Earth Day is celebrated on April 22. It’s a time to reflect on the needs of our planet, and steps the IJC takes to prevent and address environmental damage.
The IJC has been around for more than 100 years, and was set up in part to help Canada and the United States protect the waters shared by the two countries. That includes advising the respective governments on addressing historical environmental damage and averting emerging threats.
Article IV of the Boundary Waters Treaty of 1909, which created the IJC, says that “waters flowing across the boundary shall not be polluted on either side to the injury of health or property on the other.”
IJC has conducted numerous studies since its inception to help the governments put this principle into practice. Back in 1918, an IJC Report on Pollution of the Boundary Waters – the largest water quality study in history at that time - described water quality as “generally chaotic, everywhere perilous and in some cases disgraceful.”
On Earth Day (and every day) we should celebrate the substantial progress made since that time.
One of the latest environmental initiatives for the IJC under the Great Lakes Water Quality Agreement is the Lake Erie Ecosystem Priority (LEEP), undertaken to help governments and citizens combat a resurgence of algal blooms in the most biologically productive of the Great Lakes. A LEEP report issued by IJC in February includes new science and recommendations to Canada and the U.S. on how the lake’s water quality can be restored.
The IJC also considers the environment when reviewing the operation of dams that affect water levels and flows across the international boundary.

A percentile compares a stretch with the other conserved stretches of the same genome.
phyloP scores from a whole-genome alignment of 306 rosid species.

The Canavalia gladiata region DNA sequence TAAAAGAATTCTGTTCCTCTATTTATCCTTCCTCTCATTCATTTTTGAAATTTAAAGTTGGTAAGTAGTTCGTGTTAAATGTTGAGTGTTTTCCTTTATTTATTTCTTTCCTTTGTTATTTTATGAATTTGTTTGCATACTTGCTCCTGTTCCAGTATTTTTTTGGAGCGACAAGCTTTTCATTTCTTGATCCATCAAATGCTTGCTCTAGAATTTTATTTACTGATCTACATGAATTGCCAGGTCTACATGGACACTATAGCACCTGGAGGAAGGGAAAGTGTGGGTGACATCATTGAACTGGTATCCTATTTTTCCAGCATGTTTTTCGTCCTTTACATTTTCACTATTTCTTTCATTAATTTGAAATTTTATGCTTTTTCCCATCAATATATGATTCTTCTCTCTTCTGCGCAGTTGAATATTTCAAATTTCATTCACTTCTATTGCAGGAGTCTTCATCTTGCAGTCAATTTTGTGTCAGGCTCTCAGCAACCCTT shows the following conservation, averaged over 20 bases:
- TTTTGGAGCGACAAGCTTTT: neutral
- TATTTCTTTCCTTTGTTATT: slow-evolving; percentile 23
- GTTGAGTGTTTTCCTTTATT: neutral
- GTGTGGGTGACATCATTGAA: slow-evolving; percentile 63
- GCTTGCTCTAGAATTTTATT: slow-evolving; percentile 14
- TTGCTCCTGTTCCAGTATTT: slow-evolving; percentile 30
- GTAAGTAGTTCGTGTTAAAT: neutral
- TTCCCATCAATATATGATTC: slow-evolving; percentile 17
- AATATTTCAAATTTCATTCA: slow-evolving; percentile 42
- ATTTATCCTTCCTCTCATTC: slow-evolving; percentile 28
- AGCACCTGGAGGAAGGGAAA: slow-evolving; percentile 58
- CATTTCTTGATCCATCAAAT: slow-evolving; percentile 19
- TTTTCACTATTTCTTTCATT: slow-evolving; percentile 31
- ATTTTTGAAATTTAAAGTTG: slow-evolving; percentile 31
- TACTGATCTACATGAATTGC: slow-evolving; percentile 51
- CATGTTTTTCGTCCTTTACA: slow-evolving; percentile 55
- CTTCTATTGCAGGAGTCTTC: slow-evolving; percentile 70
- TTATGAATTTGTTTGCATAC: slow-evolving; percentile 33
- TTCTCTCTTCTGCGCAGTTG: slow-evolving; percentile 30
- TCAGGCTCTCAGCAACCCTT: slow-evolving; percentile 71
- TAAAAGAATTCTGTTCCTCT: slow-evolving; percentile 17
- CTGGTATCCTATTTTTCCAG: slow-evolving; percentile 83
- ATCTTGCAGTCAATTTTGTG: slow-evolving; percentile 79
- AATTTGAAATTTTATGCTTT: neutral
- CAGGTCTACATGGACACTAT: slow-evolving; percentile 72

For instance, in 2001 the IJC issued an Order prescribing the method of regulating the levels of the boundary waters of Rainy and Namakan lakes along the border between Ontario, Canada, and Minnesota in the U.S.
That rule curve is now being reviewed, as called for in the Order. The assessment has resulted in 19 studies, and almost all of them address environmental values, including habitat restoration and sturgeon spawning.
The St. Lawrence River from the Thousand Islands Bridge. Credit: Chris M. Morris.
In the near future, the IJC plans to a report to the two federal governments on water levels and flows in the Lake Ontario-St. Lawrence River System. The IJC’s goal is to provide for present and future needs, including a healthy environment. Last summer, the IJC held hearings on a new plan that would take a step toward more natural water levels, restore the health of wetlands and continue to substantially reduce the severity of high and low levels on Lake Ontario.
Finding the right balance is not always an easy task, but the 1909 Boundary Waters Treaty has helped the two countries successfully find their common interests for more than 100 years.
The treaty provides general principles, rather than detailed prescriptions, for preventing and resolving disputes over waters shared between the two countries and for settling other transboundary issues. It’s up to the IJC to put those principles to work in specific cases.
The IJC's recommendations and decisions take into account the needs of a wide range of water uses, including drinking water, commercial shipping, hydroelectric power generation, agriculture, industry, fishing, recreational boating and shoreline property.
The 1909 Boundary Waters Treaty was clearly ahead of its time, but continues to be a guiding instrument for Earth Day and every day.